Earlier I suggested it’s fanboys who would care about a prequel, I’m going to go out on a limb and suggest that Henry Joost and Ariel Schuman are just that. This feels like a fanboy treatment, it picks up on minor dialogue from the first two films and attempts to develop it, it sticks to characters already in the cannon, it’s utterly risk averse, playing it as safe as it possibly can, and it’s filled with self-reverence and knowing winks. There are moments of dialogue which have a slightly different meaning if you remember certain moments from the previous two films than they do in the context of a conversation. The weird thing is, it’s actually a pretty poor tie in; I remember two things the two previous films established about Katie and Kristi’s past; a fire and that ‘their mum cried a lot’, bizarrely neither of those things actually happen. So what we have is a tie in, by fans, desperate to elaborate on previously mentioned territory but conveniently ignoring anything that either feels too risky or uninteresting.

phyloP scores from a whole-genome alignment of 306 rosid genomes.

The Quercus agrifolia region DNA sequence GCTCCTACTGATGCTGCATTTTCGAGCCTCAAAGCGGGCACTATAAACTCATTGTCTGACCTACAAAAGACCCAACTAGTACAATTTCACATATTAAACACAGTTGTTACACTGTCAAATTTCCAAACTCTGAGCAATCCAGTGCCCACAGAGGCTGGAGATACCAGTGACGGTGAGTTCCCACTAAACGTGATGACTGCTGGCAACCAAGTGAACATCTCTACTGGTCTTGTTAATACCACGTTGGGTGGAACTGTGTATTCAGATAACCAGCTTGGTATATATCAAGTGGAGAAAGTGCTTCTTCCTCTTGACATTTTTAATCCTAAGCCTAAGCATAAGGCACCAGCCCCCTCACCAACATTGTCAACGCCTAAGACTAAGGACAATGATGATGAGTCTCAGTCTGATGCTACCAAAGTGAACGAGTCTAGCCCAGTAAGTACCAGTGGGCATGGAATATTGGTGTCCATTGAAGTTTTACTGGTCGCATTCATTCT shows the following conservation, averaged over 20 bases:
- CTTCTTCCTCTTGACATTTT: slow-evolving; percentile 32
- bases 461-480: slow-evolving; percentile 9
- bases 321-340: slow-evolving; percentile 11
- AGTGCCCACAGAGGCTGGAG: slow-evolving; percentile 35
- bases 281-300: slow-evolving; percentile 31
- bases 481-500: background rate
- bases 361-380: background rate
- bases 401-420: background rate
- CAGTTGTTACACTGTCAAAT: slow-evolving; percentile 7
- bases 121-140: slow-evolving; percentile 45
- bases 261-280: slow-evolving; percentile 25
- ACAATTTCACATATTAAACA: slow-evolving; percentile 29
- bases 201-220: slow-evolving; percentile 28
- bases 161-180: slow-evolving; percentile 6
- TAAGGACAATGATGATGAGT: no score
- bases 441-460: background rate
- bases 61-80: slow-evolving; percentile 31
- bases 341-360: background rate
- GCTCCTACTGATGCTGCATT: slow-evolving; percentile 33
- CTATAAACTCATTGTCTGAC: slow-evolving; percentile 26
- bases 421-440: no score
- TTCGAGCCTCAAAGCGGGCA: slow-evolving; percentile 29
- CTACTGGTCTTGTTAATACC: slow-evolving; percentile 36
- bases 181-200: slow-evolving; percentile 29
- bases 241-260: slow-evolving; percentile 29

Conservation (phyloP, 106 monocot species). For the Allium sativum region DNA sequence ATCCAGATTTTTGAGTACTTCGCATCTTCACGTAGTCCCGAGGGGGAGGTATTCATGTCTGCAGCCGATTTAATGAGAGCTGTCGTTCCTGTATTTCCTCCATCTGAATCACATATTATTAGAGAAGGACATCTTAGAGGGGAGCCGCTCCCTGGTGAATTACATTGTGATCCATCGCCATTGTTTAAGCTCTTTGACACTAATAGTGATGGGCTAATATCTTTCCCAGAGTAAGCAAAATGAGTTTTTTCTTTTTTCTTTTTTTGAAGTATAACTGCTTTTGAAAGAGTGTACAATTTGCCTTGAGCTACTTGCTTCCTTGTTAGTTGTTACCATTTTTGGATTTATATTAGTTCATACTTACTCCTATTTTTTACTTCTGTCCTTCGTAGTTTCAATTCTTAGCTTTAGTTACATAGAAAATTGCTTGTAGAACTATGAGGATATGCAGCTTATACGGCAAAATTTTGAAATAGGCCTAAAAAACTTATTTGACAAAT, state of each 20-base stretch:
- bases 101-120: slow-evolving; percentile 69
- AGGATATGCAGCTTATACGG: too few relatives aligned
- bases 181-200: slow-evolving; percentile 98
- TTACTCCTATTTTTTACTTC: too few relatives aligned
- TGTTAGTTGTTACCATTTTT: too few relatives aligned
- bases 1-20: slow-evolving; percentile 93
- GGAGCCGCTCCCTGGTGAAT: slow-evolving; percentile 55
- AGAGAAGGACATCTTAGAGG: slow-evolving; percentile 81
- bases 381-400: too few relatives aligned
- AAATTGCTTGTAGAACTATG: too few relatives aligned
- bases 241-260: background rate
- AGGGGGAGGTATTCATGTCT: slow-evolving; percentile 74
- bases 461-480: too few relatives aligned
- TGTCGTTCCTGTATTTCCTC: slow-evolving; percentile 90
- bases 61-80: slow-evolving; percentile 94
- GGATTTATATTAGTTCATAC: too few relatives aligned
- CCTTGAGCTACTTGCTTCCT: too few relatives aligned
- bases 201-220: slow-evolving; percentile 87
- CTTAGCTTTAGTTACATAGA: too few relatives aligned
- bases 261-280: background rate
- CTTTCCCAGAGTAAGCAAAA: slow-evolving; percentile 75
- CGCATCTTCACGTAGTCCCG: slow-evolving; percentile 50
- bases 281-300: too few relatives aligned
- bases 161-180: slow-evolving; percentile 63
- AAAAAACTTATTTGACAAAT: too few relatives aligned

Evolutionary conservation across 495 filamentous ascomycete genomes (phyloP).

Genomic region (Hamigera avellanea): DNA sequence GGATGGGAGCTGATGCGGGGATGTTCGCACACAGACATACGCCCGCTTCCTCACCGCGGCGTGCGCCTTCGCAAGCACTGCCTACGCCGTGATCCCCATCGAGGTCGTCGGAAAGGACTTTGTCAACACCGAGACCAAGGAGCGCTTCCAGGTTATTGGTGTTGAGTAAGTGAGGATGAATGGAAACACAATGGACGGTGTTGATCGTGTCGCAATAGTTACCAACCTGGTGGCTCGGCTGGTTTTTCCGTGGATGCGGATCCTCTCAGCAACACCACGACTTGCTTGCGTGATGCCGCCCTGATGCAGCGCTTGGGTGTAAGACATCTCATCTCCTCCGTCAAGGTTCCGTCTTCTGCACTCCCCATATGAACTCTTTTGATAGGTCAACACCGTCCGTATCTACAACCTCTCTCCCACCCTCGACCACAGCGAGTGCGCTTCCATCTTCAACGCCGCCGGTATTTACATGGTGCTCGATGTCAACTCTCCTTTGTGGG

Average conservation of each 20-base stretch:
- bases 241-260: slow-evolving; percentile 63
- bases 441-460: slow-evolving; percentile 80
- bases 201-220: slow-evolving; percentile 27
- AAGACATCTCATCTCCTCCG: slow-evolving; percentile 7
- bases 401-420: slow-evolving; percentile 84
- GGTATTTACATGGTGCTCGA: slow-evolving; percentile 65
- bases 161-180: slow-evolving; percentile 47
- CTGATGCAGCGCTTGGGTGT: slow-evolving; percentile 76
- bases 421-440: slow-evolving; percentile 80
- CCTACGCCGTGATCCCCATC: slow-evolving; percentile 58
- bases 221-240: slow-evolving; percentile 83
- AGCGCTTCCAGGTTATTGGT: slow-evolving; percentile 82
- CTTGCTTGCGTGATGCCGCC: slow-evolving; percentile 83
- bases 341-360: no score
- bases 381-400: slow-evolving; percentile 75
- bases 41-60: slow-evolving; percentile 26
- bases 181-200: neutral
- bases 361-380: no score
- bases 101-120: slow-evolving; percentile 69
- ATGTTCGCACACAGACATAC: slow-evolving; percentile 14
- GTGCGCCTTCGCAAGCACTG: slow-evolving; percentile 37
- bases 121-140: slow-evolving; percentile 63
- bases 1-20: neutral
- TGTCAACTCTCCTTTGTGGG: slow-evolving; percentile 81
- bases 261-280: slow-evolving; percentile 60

Any positives, actually yes, the acting is pretty good. The lead actors Chris Smith and Lauren Bittner are both clearly talented and capable. I enjoyed watching the two characters interact and really got into their relationship, I just wish they’d had a script that could have utilised on that. The child actors are what you’d expect but the improvisational style works well and there’re some interesting moments of parent-child interactions. There’s also a neat turn by Dustin Ingram as a film assistant..